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New York 1776


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About the Author

David Smith is a freelance writer on a variety of subjects. His main area of interest in US military history. He attended the University of Iowa and University of Hull for his degree in American Studies. He then completed his MA with distinction at the University of Liverpool in Military Studies; his thesis was on the American Revolution. He intends to complete his PhD on the American Civil War, and has been offered a fellowship by the University of Chester. The author lives in Chester, UK.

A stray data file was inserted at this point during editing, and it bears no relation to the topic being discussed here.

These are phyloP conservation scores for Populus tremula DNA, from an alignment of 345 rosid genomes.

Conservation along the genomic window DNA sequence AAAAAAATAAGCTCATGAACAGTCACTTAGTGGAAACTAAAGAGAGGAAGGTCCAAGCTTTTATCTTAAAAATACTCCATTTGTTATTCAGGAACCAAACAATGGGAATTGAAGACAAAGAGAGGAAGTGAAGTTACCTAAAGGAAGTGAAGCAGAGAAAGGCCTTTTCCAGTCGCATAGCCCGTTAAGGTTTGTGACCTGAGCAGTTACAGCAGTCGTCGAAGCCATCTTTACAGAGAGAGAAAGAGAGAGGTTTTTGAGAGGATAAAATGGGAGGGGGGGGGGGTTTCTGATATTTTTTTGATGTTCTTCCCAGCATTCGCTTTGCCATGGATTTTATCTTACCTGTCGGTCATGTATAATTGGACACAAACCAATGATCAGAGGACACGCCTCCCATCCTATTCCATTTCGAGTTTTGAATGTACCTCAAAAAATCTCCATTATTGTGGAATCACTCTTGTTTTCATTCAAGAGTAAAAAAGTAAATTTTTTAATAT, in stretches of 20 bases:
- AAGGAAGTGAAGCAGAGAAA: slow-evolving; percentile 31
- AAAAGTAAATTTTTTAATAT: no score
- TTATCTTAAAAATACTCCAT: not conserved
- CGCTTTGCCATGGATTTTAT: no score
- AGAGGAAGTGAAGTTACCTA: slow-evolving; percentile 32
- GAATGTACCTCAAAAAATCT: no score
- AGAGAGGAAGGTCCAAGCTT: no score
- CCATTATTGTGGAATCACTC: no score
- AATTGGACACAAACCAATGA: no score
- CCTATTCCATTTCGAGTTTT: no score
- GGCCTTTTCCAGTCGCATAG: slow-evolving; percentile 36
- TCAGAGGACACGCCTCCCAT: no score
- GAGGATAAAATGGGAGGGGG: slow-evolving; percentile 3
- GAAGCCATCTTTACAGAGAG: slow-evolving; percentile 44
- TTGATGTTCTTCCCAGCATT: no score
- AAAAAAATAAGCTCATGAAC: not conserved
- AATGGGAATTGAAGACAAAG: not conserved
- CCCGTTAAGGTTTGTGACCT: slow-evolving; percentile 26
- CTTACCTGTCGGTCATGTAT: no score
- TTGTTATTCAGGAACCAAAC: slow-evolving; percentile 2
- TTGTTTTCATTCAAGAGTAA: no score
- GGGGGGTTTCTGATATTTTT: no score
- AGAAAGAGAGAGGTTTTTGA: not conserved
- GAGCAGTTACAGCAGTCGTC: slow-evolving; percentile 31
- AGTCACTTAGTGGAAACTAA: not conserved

"The book provides conclusions on what came after the battles and how the event steered others that followed. The final section, which for this subject is quite small, is what the battlefields are like today. Since this area has been extensively populated and reformed in the last 250 years, very little actually remains. It is a superb book on the subject and one that all students of American history should have in their libraries. I can recommend to you without reservation." --Scott Van Aken, modelingmadness.com (May 2008)"David Smith's New York 1776: The Continentals' First Battle details the strategies, tactics and battle experiences of opposing forces during the 1776 campaign." --California Bookwatch (May 2008)"All the actions are described here and shown by excellent maps and birds'-eye-views, and the good selection of contemporary illustrations are ably backed by good colour plates. Highly recommended." --John Prigent, Internet Modeler (April 2008)"A student in American and military studies at the universities of Iowa, Hull and Liverpool, David Smith has written the usual concise but comprehensive entry in Osprey Books' Campaign series, well supported by maps and illustrations by Graham Turner. Commendably, he avoids applying too much 20th century hindsight in his appraisals of the protagonists, putting them rather in the context of their own times. The result is a more understanding picture of Howe -- and an undiminished appreciation of the magnitude of Washington's achievements in the wake of his New York fiasco." --Jon Guttman, Military History (June/July 2009)

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